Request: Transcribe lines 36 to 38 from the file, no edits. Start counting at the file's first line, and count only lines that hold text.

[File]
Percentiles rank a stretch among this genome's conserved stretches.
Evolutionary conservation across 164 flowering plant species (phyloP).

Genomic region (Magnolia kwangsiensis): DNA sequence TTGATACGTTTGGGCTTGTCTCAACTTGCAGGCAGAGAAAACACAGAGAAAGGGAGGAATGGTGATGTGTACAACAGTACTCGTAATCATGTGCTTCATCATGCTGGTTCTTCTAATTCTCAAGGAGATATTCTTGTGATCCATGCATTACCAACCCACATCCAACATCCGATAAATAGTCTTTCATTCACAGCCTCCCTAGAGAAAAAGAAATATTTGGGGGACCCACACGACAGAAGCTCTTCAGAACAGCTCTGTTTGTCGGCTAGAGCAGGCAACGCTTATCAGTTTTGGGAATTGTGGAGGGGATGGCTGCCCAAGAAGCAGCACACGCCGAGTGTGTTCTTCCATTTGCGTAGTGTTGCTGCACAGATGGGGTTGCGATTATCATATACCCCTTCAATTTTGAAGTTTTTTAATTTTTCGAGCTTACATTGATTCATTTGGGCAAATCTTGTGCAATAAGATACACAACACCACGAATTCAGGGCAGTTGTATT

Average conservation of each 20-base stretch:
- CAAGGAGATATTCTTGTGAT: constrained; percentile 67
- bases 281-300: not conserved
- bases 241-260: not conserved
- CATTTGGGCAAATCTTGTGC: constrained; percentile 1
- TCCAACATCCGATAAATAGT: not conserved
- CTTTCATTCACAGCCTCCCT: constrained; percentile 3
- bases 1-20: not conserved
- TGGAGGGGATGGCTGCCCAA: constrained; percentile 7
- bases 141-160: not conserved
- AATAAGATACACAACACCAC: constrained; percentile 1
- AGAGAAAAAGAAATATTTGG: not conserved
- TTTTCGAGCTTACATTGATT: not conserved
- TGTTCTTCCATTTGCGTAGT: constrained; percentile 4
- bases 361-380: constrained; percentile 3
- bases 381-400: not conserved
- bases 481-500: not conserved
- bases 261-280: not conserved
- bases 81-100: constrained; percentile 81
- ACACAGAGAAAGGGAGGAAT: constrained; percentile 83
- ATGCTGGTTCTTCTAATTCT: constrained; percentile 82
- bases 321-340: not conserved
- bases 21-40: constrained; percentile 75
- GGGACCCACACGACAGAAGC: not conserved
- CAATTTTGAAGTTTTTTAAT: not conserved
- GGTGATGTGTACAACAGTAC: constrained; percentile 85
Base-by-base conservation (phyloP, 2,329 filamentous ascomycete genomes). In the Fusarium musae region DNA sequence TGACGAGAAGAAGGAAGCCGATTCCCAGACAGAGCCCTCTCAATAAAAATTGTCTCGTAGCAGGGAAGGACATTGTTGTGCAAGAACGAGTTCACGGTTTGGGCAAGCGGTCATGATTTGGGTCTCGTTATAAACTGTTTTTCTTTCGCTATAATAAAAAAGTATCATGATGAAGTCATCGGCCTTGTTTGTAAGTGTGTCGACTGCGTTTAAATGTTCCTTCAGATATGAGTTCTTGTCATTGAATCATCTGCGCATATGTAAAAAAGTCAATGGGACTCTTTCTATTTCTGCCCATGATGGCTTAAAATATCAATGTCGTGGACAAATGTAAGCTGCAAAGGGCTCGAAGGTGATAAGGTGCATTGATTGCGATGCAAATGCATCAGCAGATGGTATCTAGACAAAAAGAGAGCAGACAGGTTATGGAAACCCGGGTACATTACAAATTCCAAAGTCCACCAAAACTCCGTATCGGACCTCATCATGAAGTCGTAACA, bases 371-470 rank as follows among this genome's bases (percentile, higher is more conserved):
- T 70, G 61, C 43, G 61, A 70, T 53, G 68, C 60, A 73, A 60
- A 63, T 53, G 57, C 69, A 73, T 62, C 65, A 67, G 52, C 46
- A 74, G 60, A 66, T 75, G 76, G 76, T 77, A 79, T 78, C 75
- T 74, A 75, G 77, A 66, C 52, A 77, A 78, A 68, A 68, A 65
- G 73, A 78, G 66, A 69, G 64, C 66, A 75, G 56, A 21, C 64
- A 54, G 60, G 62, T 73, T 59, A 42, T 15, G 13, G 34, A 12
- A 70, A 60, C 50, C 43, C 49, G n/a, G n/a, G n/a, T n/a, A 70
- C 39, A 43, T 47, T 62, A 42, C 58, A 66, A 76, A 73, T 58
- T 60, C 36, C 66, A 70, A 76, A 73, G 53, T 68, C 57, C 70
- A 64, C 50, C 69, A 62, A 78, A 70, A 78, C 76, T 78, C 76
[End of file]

- A 54, G 60, G 62, T 73, T 59, A 42, T 15, G 13, G 34, A 12
- A 70, A 60, C 50, C 43, C 49, G n/a, G n/a, G n/a, T n/a, A 70
- C 39, A 43, T 47, T 62, A 42, C 58, A 66, A 76, A 73, T 58